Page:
Video artist Paik Nam-june’s exhibition looks back on his legacy

SEOUL– A retrospective exhibition on Korea-born video art pioneer Paik Nam-june (1932-2006) will open this week to showcase his essential artworks and shed light on his broad influence on contemporary Korean art.

The special exhibition “Paik Nam June Effect” will run from Nov. 10 to Feb. 26 at the National Museum of Modern and Contemporary Art (MMCA) in Gwacheon, just south of Seoul.

The exhibition will present 43 pieces of Paik’s popular works in the 1980s and 1990s, including the 13-part video sculpture “My Faust” and robot sculpture “Rehabilitation of Genghis Khan”.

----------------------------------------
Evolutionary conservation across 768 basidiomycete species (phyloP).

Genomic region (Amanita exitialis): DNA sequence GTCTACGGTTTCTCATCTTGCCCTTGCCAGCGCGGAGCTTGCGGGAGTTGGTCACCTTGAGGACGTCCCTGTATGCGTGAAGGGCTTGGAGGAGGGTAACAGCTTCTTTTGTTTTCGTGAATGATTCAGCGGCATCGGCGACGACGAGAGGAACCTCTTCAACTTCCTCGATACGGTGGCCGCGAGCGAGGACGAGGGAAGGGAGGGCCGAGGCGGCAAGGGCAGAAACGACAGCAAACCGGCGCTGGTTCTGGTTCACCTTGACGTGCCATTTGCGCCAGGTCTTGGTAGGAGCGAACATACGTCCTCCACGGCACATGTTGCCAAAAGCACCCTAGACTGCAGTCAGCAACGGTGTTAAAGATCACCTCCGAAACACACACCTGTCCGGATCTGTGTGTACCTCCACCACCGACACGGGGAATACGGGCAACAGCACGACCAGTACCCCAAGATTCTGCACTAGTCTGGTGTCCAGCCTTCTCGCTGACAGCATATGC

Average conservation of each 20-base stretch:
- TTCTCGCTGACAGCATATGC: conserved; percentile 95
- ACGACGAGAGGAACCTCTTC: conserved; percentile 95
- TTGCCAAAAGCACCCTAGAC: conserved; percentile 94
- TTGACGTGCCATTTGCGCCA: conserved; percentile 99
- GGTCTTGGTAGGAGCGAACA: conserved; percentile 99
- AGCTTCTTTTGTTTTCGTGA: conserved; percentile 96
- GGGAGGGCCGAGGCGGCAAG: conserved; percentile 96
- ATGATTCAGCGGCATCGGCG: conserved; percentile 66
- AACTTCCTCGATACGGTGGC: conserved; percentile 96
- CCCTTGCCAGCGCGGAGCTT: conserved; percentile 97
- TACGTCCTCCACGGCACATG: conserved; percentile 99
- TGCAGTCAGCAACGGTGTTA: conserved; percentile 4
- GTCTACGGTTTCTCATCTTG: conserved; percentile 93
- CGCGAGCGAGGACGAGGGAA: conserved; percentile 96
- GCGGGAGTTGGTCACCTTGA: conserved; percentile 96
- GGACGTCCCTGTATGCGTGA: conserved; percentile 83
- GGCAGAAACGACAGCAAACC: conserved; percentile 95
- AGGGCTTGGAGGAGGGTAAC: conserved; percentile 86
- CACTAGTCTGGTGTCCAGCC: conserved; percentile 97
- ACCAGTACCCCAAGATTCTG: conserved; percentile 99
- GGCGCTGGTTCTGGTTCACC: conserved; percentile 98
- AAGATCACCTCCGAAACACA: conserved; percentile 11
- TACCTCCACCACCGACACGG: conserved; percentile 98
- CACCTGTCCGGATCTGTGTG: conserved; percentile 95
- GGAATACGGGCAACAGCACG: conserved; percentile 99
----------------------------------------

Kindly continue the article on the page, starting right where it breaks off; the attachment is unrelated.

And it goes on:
There will be 60 paintings, installations and photos by 25 Korean artists who were active in the 1990s to offer a glimpse of Paik’s artistic influence across genres.

His interviews, columns, videos presented at 1993 Venice Biennale and 1995 Lyon Biennale, as well as surveys, “Nam June Paik, Video Time, Video Space” (1992), and “the Whitney Biennale Seoul” (1993) will also be on display.
Paik returned to South Korea in 1984 after 30 years abroad and became a prominent figure in the local art scene with his impressive works that transcend the boundaries of art, especially his experimentation with televisions.

He engaged in various projects associated with the 1986 Asian Games and the 1988 Seoul Olympics to serve as a bridgehead for promoting Korean art to the world.

In September, the MMCA reopened his 18-meter flickering video tower, “The More The Better,” the museum’s iconic installment created in 1988, after replacing and fixing some old monitors.

Source: Yonhap News Agency

Leave a Reply

Your email address will not be published. Required fields are marked *

scroll to top